News Video | Policy | GPs | Hospitals | Medical | Mental Health | Welfare | Search


Eating Healthier Means Living Longer

Media release
December 24, 2010

Eating Healthier Means Living Longer

Research to appear in Jan 2011 shows eating healthier means you live longer. Summer’s here and what better time to start thinking about your diet. Dietitians New Zealand has lots of practical tips and advice on how to go about eating the right foods for optimal health.

The food we eat can have a major impact on our quality of life and continues to be relevant right across the life span. According to lead author Amy L. Anderson, Ph.D., Department of Nutrition and Food Science, University of Maryland, the "results of the research suggest that older adults who follow a dietary pattern consistent with current guidelines to consume relatively high amounts of vegetables, fruit, whole grains, low-fat dairy products, poultry and fish, may have a lower risk of mortality. Because a substantial percentage of older adults in this study followed the ‘Healthy foods’ dietary pattern, adherence to such a diet appears a feasible and realistic recommendation for potentially improved survival and quality of life in the growing older adult population."

Here are a few simple guidelines to make sure your diet is healthy:

• Include a minimum of five portions a day of different coloured fruits and vegetables as snacks, desserts and with main meals.
• Include some wholegrain foods in your daily diet, for example, wholegrain cereals, bread, rice and pasta.
• Go for a Mediterranean-style diet, with lots of vegetables and fruits along with fish and small amounts of lean meat.
• Choose the reduced-fat versions of dairy products such as milk, yogurt and cheese.
• Skip adding salt to foods during preparation, cooking and at the table.
• Keep your alcohol intake within sensible limits.
• Stay hydrated in the hot weather with at least 6-8 glasses of fluid each day. Water is a great option.
• If watching your weight, keep to sensible portion sizes and steer clear of the high fat, high-calorie foods such as chips, cakes, biscuits, fizzy drinks and lollies.
• It’s also a good idea to be active every day, whether it’s walking, swimming, gardening, cycling or more vigorous sporty pursuits.

It’s summertime, what better way to spend the day than to go for a walk along the beach or in the bush, and packing up a healthy picnic with salads, fruits, fresh wholegrain bread and lean meat. It’s also just the weather for a barbeque. Choose lean cuts of meat, fish or poultry and serve with vegetable kebabs, baked potatoes and salads.

But, the number one piece of advice from dietitians at this time of year is to enjoy your food over the festive season. By applying the simple tips above as well as having an interesting and appetizing diet you’ll actually begin the year 2011 full of energy and feeling great.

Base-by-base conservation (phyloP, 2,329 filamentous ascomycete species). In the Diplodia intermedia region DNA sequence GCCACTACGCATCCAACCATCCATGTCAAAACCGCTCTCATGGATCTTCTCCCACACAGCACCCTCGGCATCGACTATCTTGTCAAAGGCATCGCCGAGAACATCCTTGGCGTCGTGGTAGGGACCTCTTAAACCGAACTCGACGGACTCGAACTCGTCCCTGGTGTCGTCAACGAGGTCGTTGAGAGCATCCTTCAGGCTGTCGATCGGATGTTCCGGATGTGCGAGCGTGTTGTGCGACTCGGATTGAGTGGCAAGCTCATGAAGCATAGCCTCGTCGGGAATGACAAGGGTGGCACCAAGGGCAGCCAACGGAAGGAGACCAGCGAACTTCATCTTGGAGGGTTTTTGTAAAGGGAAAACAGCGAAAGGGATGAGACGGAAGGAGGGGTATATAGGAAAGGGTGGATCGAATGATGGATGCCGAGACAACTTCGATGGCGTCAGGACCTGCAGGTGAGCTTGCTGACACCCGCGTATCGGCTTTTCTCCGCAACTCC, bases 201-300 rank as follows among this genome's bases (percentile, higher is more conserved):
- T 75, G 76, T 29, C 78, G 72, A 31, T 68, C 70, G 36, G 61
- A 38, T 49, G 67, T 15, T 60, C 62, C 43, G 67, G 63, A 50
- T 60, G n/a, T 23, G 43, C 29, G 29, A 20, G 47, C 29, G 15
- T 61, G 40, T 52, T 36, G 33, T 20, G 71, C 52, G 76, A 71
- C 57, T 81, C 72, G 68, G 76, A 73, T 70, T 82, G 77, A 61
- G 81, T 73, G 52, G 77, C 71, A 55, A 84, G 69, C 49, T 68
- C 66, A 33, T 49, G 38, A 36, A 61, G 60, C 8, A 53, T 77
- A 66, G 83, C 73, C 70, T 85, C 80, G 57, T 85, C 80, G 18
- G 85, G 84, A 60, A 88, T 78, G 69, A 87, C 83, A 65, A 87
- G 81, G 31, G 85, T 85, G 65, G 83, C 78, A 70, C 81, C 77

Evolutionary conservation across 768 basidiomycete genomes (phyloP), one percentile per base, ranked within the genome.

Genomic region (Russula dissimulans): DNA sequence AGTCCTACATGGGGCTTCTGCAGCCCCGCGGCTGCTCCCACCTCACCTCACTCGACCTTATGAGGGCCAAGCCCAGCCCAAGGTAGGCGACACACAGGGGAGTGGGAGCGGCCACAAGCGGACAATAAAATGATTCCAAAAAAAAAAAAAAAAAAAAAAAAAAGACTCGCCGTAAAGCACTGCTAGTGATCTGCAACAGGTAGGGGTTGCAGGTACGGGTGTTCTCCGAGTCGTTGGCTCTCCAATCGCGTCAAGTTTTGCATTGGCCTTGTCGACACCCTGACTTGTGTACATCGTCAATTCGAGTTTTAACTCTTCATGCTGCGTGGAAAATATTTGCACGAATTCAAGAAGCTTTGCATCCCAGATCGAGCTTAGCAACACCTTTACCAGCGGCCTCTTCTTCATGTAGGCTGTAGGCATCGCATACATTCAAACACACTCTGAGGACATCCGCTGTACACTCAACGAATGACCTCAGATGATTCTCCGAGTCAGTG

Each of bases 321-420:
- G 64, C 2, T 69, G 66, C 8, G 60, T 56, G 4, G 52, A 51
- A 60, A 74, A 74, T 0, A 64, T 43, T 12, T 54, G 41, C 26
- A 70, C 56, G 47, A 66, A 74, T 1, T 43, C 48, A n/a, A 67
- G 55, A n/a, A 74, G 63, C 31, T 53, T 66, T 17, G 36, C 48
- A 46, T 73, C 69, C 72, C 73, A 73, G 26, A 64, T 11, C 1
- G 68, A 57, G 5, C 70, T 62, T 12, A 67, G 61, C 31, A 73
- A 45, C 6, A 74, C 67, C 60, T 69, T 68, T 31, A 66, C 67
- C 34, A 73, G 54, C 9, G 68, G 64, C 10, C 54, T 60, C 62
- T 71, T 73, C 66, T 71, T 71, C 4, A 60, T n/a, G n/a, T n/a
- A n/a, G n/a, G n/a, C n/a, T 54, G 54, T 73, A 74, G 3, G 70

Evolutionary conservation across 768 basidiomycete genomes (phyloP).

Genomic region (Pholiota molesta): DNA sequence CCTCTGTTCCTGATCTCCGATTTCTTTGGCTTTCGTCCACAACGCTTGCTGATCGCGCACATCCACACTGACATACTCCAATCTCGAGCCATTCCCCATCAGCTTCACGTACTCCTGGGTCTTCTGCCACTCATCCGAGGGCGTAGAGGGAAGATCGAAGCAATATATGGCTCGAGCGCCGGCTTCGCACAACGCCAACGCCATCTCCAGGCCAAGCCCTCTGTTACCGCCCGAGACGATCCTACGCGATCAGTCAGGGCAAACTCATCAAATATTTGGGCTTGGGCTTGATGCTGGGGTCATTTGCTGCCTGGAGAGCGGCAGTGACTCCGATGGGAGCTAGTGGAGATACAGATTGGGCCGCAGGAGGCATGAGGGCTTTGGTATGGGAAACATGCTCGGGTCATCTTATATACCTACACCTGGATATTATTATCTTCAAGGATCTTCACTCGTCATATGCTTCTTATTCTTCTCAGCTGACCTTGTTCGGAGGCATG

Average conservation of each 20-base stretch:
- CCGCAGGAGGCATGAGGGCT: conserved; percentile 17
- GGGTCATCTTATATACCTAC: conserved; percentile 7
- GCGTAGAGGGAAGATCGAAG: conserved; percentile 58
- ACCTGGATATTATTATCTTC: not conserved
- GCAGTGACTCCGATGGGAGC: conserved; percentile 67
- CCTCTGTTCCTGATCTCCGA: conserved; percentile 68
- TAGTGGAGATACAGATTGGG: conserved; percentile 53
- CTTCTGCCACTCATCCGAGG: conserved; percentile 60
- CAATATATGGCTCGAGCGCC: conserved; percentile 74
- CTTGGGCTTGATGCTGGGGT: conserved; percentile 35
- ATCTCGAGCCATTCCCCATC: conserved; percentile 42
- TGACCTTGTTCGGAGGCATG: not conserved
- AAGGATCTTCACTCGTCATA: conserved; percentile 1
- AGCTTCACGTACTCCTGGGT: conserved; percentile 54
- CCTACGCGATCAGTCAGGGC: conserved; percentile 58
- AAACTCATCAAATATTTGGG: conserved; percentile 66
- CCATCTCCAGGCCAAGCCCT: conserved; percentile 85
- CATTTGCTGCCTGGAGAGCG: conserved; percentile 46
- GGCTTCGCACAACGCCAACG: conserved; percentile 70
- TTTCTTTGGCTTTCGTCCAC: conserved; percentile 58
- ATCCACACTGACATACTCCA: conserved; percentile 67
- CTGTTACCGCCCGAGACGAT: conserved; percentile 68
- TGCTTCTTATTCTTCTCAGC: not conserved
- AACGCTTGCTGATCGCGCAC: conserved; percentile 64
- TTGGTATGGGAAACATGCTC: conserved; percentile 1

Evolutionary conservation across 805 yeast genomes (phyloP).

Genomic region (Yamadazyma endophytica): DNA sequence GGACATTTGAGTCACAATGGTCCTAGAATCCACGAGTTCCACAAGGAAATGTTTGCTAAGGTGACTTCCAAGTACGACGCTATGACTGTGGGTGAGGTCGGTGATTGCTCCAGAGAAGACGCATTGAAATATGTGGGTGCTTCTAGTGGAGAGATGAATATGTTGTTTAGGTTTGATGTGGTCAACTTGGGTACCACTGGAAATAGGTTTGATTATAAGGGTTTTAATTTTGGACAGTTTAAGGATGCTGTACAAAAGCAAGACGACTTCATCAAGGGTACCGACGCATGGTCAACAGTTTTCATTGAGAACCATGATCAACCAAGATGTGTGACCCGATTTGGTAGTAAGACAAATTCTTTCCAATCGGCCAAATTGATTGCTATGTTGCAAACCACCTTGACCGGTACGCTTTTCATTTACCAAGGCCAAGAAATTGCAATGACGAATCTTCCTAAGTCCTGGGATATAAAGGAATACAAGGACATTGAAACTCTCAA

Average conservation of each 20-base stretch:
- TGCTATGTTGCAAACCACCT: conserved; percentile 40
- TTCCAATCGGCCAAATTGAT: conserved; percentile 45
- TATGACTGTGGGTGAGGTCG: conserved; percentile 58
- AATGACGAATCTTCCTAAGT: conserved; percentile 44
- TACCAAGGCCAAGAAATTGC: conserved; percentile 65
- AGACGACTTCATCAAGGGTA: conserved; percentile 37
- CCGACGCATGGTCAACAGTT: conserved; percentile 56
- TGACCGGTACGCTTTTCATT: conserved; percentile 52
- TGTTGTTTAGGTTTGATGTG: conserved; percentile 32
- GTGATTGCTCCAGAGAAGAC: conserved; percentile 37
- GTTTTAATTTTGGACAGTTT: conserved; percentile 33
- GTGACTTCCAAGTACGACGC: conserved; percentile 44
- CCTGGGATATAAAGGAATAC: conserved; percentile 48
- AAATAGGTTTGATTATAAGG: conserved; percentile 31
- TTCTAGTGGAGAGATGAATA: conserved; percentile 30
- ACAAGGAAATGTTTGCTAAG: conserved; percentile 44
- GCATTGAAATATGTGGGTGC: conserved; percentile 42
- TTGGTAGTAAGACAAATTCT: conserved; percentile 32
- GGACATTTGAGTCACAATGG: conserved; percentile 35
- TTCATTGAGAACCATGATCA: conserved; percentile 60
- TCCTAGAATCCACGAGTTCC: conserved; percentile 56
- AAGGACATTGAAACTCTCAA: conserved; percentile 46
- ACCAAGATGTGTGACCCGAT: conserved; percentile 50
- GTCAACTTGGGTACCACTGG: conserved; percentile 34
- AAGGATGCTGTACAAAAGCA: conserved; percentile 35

© Scoop Media

Culture Headlines | Health Headlines | Education Headlines


Howard Davis Review: Reclaiming The N-Word - Spike Lee's BlacKkKlansman

Black resistance to institutional racism in the US has a long, tangled, and traumatic intellectual history. Although we may have assumed much too easily that white supremacists like David Duke had become marginalised as a political force, in reality they never really disappeared ... More>>

Howard Davis Review: The Minstrel in The Gallery - Sam Hunt's Selected Poems

Perhaps the most striking aspect of Sam Hunt's poetry is its quality of urgent authenticity. Encountering this latest compilation, the reader is immediately struck by its easy accessibility, tonal sincerity, and lack of linguistic pretension ... More>>

A Matter Of Fact: Truth In A Post-Truth World

How do we convincingly explain the difference between good information and misinformation? And conversely, how do we challenge our own pre-conceived notions of what we believe to be true? More>>


Scoop Review Of Books: The Road To Unfreedom

Valerie Morse: Yale professor of history Tim Snyder publishes a stunning account of the mechanisms of contemporary Russian power in US and European politics. In telling this story he presents both startling alarms for our own society and some mechanisms of resistance. More>>


Doing Our Bit: An Insider's Account Of New Zealand Political Campaigning

In 2013, Murdoch Stephens began a campaign to double New Zealand’s refugee quota. Over the next five years he built the campaign into a mainstream national movement – one that contributed to the first growth in New Zealand’s refugee quota in thirty years. More>>



  • Wellington
  • Christchurch
  • Auckland